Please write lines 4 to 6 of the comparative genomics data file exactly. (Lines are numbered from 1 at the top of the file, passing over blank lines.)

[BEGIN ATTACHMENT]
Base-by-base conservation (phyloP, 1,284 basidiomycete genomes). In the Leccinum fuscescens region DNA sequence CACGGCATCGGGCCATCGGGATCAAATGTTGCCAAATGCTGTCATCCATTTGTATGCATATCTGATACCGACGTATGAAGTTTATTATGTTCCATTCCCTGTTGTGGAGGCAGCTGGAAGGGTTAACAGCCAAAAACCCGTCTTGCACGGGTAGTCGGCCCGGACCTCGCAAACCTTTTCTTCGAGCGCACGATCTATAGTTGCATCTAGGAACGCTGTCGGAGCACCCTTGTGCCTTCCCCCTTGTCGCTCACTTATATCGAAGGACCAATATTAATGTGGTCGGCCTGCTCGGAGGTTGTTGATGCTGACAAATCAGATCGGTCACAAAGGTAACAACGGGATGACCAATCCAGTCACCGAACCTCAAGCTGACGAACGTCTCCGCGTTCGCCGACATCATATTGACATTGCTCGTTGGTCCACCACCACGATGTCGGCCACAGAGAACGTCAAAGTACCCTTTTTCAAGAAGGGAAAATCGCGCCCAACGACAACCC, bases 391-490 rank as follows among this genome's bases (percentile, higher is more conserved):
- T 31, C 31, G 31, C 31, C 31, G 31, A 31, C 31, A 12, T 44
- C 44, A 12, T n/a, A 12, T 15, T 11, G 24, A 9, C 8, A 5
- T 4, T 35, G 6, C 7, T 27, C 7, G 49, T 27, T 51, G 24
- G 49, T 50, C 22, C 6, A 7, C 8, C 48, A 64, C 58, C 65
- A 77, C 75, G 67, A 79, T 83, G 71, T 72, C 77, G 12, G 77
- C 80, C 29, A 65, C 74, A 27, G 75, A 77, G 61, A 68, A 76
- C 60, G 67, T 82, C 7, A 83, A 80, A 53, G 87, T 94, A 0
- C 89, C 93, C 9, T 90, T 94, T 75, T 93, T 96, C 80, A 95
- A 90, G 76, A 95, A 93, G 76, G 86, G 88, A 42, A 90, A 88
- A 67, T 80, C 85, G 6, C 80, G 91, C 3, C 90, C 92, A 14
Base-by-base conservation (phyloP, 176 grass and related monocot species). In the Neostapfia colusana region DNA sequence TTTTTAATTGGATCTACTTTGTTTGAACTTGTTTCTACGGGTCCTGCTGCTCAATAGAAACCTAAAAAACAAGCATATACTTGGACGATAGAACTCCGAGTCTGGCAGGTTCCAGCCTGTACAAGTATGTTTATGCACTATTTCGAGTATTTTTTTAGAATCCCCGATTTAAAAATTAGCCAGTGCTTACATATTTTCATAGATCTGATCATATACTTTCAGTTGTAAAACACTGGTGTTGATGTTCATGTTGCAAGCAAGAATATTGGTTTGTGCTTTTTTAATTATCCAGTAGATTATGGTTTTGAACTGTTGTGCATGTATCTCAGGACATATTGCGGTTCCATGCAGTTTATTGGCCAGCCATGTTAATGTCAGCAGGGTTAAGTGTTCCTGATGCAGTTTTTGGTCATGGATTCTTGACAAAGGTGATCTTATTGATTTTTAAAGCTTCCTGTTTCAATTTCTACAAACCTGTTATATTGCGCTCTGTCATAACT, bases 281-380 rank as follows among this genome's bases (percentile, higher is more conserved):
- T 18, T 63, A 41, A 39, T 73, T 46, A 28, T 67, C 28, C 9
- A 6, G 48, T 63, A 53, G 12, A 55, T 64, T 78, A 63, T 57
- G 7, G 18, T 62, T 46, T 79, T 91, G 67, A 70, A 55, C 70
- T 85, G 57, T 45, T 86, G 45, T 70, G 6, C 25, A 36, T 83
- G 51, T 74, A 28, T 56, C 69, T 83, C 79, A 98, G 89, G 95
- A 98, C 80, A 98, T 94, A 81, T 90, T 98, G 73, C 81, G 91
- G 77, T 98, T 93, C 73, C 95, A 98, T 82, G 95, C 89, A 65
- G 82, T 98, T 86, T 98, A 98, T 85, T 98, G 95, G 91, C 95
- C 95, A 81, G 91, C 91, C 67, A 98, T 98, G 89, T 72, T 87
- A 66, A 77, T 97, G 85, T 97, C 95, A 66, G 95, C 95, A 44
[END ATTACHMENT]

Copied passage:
- T 4, T 35, G 6, C 7, T 27, C 7, G 49, T 27, T 51, G 24
- G 49, T 50, C 22, C 6, A 7, C 8, C 48, A 64, C 58, C 65
- A 77, C 75, G 67, A 79, T 83, G 71, T 72, C 77, G 12, G 77